http://www2.fiu.edu/~sabar/enc3311/Why% ... ussell.pdf
Last edited by Hobbes' Choice on Wed Jun 08, 2016 8:56 pm, edited 1 time in total.

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Re: What Book Changed Your Mind?

Post by Hobbes' Choice » Wed Jun 08, 2016 8:42 pm

Dalek Prime wrote:Many philosophers and writers couch their less popular beliefs and thoughts. We all self-censor to get along.
Don't be fooled, yiostheoy does not know what he is talking about.
Russell was openly atheistic, and came from a atheistic tradition. John Stewart Mill was a friend of his parents. Britain was well ahead of the game in this respect in the 19thC.

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Re: What Book Changed Your Mind?

Post by Dalek Prime » Wed Jun 08, 2016 10:17 pm

Hobbes' Choice wrote:
Dalek Prime wrote:Many philosophers and writers couch their less popular beliefs and thoughts. We all self-censor to get along.
Don't be fooled, yiostheoy does not know what he is talking about.
Russell was openly atheistic, and came from a atheistic tradition. John Stewart Mill was a friend of his parents. Britain was well ahead of the game in this respect in the 19thC.
Thanks Hobbes,. Yes, hence he wrote about his teapot, which is the best thing I've ever read on atheism.

yiostheoy
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Re: What Book Changed Your Mind?

Post by yiostheoy » Wed Jun 08, 2016 10:20 pm

Hobbes' Choice, who is currently on your ignore list, made this post.
Display this post.

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Re: What Book Changed Your Mind?

Post by Hobbes' Choice » Wed Jun 08, 2016 11:06 pm

yiostheoy wrote:Hobbes' Choice, who is currently on your ignore list, made this post.
Display this post.
I'm obviously yiostheoy's teapot!! :lol: :lol:

Do I even exist?

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Re: What Book Changed Your Mind?

Post by Hobbes' Choice » Wed Jun 08, 2016 11:06 pm

Dalek Prime wrote:
Hobbes' Choice wrote:
Dalek Prime wrote:Many philosophers and writers couch their less popular beliefs and thoughts. We all self-censor to get along.
Don't be fooled, yiostheoy does not know what he is talking about.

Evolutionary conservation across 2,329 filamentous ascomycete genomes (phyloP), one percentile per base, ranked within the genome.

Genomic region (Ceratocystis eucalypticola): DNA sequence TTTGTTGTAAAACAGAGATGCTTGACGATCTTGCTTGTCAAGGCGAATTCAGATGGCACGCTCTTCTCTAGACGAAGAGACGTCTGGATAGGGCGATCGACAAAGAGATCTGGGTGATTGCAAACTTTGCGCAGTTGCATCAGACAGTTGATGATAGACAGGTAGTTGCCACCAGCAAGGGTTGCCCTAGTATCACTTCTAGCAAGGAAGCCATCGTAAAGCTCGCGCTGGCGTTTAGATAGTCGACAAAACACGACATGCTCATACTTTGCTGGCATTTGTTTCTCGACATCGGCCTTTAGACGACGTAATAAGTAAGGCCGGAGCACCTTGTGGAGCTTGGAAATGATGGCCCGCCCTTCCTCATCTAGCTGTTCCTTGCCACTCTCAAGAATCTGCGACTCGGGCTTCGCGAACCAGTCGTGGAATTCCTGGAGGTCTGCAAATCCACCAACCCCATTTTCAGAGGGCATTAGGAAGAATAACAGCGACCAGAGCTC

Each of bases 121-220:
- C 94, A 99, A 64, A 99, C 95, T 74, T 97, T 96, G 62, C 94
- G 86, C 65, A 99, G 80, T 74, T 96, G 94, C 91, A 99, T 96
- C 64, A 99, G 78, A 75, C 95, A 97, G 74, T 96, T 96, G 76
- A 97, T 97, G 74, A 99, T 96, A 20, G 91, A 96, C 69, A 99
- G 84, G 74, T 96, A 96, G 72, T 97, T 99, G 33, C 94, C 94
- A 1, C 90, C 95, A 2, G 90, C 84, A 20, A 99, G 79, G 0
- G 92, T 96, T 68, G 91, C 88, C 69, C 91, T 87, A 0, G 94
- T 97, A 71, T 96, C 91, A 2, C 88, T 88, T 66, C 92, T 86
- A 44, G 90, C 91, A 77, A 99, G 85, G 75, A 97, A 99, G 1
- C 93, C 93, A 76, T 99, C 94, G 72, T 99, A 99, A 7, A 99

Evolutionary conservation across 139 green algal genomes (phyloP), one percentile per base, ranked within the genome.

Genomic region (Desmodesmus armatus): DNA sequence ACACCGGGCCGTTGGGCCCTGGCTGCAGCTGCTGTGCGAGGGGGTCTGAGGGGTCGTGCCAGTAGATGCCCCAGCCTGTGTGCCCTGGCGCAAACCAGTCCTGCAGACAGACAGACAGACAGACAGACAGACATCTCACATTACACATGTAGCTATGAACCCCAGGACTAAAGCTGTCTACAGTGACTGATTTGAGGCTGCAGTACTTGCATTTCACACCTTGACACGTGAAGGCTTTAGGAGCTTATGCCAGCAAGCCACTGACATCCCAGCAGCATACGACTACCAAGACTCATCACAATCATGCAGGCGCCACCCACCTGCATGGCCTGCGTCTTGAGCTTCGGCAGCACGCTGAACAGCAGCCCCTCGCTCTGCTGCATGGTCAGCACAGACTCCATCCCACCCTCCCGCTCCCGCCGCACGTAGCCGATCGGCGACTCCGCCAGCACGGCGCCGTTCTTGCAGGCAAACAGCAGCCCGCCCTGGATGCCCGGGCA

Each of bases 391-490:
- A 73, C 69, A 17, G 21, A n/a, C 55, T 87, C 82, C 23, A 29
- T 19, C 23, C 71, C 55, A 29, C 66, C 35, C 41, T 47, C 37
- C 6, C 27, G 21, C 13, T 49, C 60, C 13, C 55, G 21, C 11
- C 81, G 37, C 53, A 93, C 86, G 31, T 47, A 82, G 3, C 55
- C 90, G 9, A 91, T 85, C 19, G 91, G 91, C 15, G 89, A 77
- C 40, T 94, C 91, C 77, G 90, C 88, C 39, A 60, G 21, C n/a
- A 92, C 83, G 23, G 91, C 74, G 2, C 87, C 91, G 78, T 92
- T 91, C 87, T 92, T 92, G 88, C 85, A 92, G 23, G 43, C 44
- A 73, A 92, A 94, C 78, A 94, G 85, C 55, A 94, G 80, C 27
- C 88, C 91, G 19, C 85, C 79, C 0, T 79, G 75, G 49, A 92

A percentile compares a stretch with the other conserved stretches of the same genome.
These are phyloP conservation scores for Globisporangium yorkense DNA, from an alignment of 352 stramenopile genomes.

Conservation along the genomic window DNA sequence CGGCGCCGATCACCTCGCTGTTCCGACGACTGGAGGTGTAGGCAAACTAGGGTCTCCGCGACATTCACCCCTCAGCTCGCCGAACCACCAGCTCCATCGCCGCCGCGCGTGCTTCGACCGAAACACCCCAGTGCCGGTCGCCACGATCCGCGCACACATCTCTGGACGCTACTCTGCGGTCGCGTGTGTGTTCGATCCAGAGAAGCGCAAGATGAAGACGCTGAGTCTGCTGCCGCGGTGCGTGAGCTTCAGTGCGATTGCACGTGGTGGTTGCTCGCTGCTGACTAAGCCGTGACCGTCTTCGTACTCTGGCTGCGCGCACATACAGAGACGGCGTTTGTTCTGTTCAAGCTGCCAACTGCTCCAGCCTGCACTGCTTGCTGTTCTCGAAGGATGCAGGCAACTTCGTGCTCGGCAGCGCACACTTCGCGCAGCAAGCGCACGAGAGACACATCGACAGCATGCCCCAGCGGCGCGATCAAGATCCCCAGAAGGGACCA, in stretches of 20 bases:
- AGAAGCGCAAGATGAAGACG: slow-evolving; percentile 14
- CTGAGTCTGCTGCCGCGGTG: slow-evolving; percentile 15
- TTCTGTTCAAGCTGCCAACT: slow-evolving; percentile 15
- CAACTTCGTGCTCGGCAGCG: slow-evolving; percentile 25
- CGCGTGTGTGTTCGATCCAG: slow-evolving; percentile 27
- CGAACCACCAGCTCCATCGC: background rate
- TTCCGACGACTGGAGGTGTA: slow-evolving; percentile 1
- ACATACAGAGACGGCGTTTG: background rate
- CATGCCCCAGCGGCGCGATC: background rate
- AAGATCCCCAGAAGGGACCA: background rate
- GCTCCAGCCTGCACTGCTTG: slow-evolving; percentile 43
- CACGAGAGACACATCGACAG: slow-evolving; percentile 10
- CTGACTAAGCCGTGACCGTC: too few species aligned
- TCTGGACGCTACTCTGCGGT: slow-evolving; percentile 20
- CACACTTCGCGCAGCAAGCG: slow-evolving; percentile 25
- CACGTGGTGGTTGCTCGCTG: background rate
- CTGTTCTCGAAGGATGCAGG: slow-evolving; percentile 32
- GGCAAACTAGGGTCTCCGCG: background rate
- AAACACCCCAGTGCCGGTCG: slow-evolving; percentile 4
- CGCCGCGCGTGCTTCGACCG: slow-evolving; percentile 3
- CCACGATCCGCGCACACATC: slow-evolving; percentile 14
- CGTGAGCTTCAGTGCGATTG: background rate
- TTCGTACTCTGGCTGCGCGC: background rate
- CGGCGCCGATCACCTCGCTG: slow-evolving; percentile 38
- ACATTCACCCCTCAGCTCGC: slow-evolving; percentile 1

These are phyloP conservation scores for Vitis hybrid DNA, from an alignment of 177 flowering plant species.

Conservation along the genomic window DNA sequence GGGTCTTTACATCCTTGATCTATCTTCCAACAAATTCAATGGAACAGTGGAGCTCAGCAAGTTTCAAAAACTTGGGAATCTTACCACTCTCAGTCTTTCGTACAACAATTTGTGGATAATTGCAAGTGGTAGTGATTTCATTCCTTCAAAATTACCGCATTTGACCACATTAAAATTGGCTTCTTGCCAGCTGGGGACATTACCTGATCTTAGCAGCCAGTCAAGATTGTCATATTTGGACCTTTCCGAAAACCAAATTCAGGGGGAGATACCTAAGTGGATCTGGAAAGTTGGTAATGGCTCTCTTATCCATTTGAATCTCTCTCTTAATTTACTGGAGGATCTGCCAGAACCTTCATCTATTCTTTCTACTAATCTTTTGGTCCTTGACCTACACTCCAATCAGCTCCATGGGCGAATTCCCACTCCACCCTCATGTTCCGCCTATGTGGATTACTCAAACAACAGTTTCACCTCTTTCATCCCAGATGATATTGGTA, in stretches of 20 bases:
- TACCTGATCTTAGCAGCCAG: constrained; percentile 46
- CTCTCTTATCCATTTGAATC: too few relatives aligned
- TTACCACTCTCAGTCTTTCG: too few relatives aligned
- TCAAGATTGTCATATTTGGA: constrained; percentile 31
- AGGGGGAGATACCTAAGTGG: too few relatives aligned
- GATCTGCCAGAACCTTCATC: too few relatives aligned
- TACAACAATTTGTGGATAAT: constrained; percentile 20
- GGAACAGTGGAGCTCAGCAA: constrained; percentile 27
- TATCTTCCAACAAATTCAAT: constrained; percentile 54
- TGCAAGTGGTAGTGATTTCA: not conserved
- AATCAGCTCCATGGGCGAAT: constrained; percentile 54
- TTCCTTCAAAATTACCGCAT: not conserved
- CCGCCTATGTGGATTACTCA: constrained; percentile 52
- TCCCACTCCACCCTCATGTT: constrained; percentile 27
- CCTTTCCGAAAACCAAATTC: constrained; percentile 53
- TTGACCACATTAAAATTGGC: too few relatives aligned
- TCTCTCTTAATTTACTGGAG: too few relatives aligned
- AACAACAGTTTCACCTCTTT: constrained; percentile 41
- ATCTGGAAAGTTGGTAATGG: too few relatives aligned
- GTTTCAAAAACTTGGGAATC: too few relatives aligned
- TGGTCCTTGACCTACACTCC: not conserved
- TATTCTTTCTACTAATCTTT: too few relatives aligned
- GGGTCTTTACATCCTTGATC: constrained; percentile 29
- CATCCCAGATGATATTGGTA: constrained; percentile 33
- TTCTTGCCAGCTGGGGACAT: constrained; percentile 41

Russell was openly atheistic, and came from a atheistic tradition. John Stewart Mill was a friend of his parents. Britain was well ahead of the game in this respect in the 19thC.
Thanks Hobbes,. Yes, hence he wrote about his teapot, which is the best thing I've ever read on atheism.
Yes. Simple and masterful at the same time.
it's legendary.

Dalek Prime
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Re: What Book Changed Your Mind?

Post by Dalek Prime » Sun Jul 17, 2016 9:07 pm

Hobbes, have you read this contemporary of Russell?

https://en.m.wikipedia.org/wiki/R._G._Collingwood

I've been told his essay on metaphysics would be of great interest to me.

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Re: What Book Changed Your Mind?

Post by Hobbes' Choice » Mon Jul 18, 2016 4:04 pm

Dalek Prime wrote:Hobbes, have you read this contemporary of Russell?

https://en.m.wikipedia.org/wiki/R._G._Collingwood

I've been told his essay on metaphysics would be of great interest to me.
Mmm "Contemporary", yes though, although Russell was 17 years older, had also the distinction of outliving Collingwood by 27 years!

I've read much of his The Idea of History. when i did my MA, but not seen his philosophical stuff.

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Re: What Book Changed Your Mind?

Post by Dalek Prime » Mon Jul 18, 2016 5:21 pm

Hobbes' Choice wrote:
Dalek Prime wrote:Hobbes, have you read this contemporary of Russell?

https://en.m.wikipedia.org/wiki/R._G._Collingwood

I've been told his essay on metaphysics would be of great interest to me.
Mmm "Contemporary", yes though, although Russell was 17 years older, had also the distinction of outliving Collingwood by 27 years!

I've read much of his The Idea of History. when i did my MA, but not seen his philosophical stuff.
Yes, he was brought to my attention by a friend. His biggest mark I believe, was on history. But his book on metaphysics is what was recommended to me. First time I've heard of him. Did you like what you've read of his?

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Re: What Book Changed Your Mind?

Post by Hobbes' Choice » Mon Jul 18, 2016 6:13 pm

Dalek Prime wrote:
Hobbes' Choice wrote:
Dalek Prime wrote:Hobbes, have you read this contemporary of Russell?

https://en.m.wikipedia.org/wiki/R._G._Collingwood

I've been told his essay on metaphysics would be of great interest to me.
Mmm "Contemporary", yes though, although Russell was 17 years older, had also the distinction of outliving Collingwood by 27 years!

I've read much of his The Idea of History. when i did my MA, but not seen his philosophical stuff.
Yes, he was brought to my attention by a friend. His biggest mark I believe, was on history. But his book on metaphysics is what was recommended to me. First time I've heard of him. Did you like what you've read of his?
I seem to remember his Idea of History was published posthumously after WW2. I found him clear thinking and capable of unpacking accepted dogmatic and unexamined assumptions. Though his language was from the 1940s it was clear and easy to grasp.
I'd give him a try. Have you looked on Abebooks for his stuff?

http://www.abebooks.co.uk/servlet/Searc ... prevpage=2


Oh here is its

http://www.abebooks.co.uk/servlet/BookD ... ollingwood